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Corson K, Gerrity MS, Dobscha SK. Screening for depression and suicidality in a VA primary care setting: 2 items are better than 1 item. The American journal of managed care. 2004 Nov 1; 10(11 Pt 2):839-45.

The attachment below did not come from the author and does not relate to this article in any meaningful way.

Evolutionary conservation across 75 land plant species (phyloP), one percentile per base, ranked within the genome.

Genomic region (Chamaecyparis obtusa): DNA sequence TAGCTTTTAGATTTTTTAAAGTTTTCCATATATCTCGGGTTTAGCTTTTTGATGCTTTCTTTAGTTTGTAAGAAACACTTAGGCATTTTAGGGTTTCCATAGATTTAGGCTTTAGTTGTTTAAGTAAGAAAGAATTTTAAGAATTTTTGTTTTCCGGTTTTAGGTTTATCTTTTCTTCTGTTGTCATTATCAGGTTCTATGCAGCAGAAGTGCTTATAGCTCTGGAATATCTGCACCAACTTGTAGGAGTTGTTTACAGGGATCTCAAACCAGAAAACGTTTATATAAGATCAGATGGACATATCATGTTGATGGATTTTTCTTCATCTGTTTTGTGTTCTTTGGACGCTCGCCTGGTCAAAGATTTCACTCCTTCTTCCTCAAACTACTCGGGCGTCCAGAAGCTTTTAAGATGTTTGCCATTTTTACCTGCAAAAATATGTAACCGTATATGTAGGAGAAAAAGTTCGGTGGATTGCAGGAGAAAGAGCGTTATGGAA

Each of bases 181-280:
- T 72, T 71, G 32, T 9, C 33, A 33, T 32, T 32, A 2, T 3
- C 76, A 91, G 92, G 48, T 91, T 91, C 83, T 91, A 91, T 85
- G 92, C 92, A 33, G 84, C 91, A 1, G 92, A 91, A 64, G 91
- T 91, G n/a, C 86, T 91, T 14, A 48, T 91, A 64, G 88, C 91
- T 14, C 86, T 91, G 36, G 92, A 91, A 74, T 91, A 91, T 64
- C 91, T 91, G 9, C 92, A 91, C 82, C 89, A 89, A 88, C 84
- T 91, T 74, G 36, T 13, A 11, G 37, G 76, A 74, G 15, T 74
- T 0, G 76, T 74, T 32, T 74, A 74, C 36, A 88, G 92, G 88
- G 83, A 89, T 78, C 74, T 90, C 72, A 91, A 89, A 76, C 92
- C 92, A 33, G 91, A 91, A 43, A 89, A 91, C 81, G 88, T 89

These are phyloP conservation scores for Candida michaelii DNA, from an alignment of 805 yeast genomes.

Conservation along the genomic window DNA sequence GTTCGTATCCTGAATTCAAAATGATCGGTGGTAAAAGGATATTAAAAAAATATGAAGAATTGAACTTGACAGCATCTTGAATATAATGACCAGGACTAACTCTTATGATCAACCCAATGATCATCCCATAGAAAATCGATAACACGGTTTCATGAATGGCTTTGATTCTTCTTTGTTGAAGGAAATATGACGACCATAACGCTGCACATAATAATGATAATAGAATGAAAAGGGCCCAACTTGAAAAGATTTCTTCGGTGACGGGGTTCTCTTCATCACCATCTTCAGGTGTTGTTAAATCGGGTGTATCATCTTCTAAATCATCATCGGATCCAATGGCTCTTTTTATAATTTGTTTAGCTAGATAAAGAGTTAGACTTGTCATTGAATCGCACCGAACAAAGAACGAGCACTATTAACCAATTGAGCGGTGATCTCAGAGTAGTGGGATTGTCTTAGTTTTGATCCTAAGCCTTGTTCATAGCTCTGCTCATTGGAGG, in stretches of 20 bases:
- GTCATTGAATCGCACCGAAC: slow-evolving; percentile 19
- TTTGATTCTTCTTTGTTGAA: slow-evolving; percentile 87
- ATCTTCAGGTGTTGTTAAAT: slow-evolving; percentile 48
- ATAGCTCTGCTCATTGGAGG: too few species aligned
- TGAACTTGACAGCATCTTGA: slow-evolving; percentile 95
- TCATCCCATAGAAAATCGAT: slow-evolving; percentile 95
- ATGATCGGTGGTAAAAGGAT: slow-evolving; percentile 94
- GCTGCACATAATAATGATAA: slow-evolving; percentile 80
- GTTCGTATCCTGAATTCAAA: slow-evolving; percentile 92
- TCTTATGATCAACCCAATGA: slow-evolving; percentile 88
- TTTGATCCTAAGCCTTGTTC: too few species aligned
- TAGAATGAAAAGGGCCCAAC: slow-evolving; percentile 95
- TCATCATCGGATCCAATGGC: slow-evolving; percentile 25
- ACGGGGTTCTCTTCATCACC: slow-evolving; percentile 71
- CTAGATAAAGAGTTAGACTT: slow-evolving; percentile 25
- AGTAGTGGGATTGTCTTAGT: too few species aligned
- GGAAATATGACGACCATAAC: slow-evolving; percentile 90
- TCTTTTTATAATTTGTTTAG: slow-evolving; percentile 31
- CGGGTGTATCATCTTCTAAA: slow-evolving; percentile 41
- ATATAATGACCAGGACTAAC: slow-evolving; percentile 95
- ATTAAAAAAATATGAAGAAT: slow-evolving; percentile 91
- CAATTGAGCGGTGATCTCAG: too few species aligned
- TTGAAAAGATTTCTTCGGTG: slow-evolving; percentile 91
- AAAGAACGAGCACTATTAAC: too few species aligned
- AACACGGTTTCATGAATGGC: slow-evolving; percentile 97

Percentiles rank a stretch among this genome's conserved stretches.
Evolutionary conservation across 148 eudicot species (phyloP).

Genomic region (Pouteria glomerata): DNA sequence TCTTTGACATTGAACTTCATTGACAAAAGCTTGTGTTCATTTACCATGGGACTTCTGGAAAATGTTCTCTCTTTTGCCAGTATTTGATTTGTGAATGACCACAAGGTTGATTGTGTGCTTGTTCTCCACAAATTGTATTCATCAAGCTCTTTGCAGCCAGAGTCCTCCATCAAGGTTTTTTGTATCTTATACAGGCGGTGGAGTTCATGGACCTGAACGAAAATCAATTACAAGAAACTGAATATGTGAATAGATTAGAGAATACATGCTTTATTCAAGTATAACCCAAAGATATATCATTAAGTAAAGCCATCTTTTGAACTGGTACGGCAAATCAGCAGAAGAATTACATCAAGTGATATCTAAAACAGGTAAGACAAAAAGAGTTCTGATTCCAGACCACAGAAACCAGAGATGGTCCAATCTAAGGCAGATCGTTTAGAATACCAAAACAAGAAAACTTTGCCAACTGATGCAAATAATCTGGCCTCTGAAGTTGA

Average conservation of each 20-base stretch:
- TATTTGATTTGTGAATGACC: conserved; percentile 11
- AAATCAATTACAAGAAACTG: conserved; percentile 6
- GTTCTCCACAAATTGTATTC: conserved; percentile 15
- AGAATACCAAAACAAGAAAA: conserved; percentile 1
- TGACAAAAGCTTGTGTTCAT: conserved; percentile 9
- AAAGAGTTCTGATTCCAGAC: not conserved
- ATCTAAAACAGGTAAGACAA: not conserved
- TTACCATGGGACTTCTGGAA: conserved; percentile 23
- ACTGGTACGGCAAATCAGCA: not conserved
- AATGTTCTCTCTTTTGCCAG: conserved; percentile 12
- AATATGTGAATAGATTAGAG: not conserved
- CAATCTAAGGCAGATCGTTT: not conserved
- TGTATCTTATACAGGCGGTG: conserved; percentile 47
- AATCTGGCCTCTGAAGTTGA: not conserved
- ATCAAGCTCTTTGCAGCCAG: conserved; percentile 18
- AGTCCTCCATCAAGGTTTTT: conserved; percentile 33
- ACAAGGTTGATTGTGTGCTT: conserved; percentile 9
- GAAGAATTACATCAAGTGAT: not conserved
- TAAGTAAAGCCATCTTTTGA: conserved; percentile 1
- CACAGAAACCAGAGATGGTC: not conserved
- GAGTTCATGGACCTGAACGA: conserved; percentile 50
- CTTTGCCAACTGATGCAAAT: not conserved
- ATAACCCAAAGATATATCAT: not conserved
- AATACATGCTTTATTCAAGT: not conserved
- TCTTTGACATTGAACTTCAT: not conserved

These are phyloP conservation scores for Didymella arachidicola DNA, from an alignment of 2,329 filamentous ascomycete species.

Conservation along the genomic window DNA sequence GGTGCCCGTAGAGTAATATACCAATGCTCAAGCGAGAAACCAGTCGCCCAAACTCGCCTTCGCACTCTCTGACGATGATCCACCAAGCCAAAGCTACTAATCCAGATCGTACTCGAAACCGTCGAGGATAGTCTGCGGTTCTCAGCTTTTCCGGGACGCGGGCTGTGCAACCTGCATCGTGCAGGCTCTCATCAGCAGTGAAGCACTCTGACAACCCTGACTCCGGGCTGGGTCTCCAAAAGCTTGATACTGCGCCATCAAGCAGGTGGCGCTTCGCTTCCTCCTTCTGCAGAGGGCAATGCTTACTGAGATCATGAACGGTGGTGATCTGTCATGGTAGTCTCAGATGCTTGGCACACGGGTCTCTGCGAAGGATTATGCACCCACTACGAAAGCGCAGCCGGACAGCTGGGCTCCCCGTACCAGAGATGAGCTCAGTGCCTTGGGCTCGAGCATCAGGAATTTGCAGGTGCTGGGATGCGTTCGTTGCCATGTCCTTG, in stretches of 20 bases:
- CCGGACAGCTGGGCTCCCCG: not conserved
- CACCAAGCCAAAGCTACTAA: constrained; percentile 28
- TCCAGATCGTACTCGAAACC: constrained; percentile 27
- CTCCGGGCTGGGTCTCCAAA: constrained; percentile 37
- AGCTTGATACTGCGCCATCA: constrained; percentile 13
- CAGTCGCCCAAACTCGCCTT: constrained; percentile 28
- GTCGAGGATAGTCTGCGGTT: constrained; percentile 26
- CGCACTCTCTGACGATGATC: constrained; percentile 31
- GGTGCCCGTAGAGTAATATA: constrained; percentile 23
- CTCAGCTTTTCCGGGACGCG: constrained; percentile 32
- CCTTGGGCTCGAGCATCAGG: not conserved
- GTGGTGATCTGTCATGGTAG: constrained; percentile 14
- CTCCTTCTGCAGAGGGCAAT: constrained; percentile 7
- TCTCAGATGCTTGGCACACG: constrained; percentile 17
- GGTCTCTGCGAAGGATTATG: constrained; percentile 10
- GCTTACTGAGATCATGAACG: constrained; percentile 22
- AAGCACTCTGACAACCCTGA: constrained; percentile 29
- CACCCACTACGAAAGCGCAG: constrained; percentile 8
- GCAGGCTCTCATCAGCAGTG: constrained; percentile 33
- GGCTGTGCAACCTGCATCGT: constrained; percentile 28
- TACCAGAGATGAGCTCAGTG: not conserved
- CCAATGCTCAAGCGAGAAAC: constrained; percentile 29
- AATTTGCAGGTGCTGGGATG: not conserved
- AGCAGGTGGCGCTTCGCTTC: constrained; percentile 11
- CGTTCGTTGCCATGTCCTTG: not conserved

OBJECTIVE: To evaluate the psychometric properties of a single-item depression screen against validated scoring algorithms for the Patient Health Questionnaire (PHQ) and the utility of these algorithms in screening for depression and suicidality in a Department of Veterans Affairs (VA) primary care setting. STUDY DESIGN: Recruitment phase of a randomized trial. METHODS: A total of 1211 Portland VA patients with upcoming primary care clinic appointments were administered by telephone a single item assessing depressed mood over the past year and the PHQ. The PHQ-9 (9 items) encompasses DSM-IV criteria for major depression, the PHQ-8 (8 items) excludes the thoughts of death or suicide item, and the PHQ-2 (2 items) assesses depressed mood and anhedonia. Patients whose responses suggested potential suicidality were administered 2 additional items assessing suicidal ideation. Patients receiving mental health specialty care were excluded. RESULTS: Using the PHQ-9 algorithm for major depression as the reference standard, the VA single-item screen was specific (88%) but less sensitive (78%). A PHQ-2 score of > or = 3 demonstrated similar specificity (91%) with high sensitivity (97%). For case finding, the PHQ-8 was similar to the PHQ-9. Approximately 20% of patients screened positive for moderate depression, 7% reported thoughts of death or suicide, 2% reported thoughts of harming themselves, and 1% had specific plans. CONCLUSIONS: The PHQ-2 offers brevity and better psychometric properties for depression screening than the single-item screen. The PHQ-9 item assessing thoughts of death or suicide does not improve depression case finding; however, one third of patients endorsing this item reported recent active suicidal ideation.